“We Two Shall Rule Together”: Ka`ahumanu and the Office of Kuhina Nui

When:
June 17, 2014 @ 5:00 am – 6:30 am
2014-06-17T05:00:00+00:00
2014-06-17T06:30:00+00:00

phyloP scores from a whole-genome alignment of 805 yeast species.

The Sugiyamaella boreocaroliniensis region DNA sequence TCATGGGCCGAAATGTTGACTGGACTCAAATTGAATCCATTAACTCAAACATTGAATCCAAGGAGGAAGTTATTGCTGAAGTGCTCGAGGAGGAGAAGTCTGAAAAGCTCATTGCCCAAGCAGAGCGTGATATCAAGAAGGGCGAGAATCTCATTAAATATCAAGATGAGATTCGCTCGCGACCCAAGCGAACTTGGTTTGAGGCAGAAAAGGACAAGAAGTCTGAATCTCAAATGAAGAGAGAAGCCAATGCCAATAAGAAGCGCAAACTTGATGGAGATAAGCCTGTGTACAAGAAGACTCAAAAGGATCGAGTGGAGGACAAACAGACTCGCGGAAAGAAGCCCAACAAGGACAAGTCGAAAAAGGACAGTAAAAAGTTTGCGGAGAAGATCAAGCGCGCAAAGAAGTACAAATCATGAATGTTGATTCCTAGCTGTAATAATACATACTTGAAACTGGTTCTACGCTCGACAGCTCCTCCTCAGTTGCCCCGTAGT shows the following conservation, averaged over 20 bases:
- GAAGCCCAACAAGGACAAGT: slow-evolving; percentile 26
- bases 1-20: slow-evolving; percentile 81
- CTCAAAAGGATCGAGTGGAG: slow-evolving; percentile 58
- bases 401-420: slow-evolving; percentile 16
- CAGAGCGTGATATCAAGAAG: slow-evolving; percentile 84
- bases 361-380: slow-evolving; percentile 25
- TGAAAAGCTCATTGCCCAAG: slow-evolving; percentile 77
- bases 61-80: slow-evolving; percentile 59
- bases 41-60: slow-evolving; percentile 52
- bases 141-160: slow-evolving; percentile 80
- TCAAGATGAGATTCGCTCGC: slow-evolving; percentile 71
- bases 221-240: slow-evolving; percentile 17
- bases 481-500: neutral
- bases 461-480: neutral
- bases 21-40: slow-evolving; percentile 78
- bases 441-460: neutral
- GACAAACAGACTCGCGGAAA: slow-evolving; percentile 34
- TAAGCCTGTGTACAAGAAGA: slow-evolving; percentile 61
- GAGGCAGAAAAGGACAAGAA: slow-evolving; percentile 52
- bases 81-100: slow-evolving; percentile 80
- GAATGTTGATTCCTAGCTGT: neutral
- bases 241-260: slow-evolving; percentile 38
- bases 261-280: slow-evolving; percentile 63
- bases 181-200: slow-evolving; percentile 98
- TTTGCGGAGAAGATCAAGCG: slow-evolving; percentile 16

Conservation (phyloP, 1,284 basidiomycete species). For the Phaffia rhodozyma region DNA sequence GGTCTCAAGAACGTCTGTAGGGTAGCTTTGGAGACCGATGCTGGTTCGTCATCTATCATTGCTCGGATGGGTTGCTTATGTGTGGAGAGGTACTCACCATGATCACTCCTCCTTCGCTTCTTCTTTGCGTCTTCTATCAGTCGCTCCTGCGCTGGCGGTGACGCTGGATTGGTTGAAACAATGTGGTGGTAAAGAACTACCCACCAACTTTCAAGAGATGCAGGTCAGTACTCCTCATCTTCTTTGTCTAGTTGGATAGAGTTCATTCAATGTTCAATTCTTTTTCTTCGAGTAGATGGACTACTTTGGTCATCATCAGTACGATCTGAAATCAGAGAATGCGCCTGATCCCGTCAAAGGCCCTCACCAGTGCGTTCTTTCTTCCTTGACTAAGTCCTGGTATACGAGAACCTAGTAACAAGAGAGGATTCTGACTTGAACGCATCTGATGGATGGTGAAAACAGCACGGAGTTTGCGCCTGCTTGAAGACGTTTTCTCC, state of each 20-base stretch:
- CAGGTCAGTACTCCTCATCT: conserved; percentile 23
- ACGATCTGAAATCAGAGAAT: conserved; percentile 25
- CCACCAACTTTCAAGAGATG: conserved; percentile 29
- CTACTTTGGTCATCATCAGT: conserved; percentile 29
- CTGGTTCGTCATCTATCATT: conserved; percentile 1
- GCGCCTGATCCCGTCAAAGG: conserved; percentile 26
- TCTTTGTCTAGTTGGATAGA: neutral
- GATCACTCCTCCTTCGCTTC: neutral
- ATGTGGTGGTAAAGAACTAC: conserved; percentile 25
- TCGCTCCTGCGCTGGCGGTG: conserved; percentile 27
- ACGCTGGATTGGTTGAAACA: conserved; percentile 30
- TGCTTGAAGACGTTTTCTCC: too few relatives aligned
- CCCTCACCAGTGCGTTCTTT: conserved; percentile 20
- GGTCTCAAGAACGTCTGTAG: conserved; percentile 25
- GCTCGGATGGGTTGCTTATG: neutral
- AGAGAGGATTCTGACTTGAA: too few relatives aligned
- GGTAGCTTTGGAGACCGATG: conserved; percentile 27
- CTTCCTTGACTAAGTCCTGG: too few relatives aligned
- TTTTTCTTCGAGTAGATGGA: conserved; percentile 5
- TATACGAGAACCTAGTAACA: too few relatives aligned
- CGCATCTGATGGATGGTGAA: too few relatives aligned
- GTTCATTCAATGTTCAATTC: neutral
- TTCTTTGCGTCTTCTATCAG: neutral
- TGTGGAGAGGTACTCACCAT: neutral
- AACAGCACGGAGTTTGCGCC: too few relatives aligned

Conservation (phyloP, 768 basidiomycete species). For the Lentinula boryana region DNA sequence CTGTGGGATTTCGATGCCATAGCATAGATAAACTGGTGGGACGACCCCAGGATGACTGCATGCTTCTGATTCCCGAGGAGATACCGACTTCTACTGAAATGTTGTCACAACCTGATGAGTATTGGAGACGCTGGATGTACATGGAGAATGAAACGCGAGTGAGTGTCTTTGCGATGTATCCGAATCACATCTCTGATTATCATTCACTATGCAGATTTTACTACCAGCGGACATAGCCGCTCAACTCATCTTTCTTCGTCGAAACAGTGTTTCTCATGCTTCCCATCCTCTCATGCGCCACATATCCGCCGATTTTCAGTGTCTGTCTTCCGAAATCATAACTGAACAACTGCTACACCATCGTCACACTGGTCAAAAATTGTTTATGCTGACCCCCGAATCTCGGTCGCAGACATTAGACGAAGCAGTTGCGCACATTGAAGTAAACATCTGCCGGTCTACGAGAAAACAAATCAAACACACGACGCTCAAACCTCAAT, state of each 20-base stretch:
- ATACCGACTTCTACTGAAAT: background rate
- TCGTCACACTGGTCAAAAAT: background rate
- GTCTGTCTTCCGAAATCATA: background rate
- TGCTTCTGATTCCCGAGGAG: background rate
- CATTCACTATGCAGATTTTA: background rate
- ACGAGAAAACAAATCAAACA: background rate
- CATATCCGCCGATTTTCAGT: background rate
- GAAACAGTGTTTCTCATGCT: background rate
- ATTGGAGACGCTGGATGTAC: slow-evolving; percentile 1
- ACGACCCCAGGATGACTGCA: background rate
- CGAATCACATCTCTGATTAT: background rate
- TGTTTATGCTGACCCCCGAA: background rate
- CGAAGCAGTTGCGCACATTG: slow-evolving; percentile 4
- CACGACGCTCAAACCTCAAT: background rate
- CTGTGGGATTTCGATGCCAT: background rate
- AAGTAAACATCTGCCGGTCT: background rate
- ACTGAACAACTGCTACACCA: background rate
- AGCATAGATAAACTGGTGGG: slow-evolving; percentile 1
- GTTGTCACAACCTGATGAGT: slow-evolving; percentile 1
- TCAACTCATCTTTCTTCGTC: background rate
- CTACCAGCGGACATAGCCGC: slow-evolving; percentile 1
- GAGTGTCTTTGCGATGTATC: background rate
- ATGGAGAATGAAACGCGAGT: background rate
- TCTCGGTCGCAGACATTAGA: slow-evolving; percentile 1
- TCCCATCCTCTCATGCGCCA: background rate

Kaahumanu_with_servantWhen Kamehameha I, founder of the Hawaiian Kingdom, breathed his last in May 1819, his favorite (and most political) wife, Ka`ahumanu, emerged from the hale and proclaimed that his dying wish was that she, Ka`ahumanu, should share the rule of the kingdom with his heir Liholiho—as Kuhina Nui, a co-regent, creating this new office then and there.  All the ali`i women who held the position after her took the name “Ka`ahumanu” as a title of office; and the co-regency remained part of the structure of the Hawaiian monarchy until 1864, when Kamehameha V abolished the position with his new constitution.  Tonight, Hawai`i historian Boyd D. Bond spins the tale of these important, “other” rulers of the Hawaiian monarchy.

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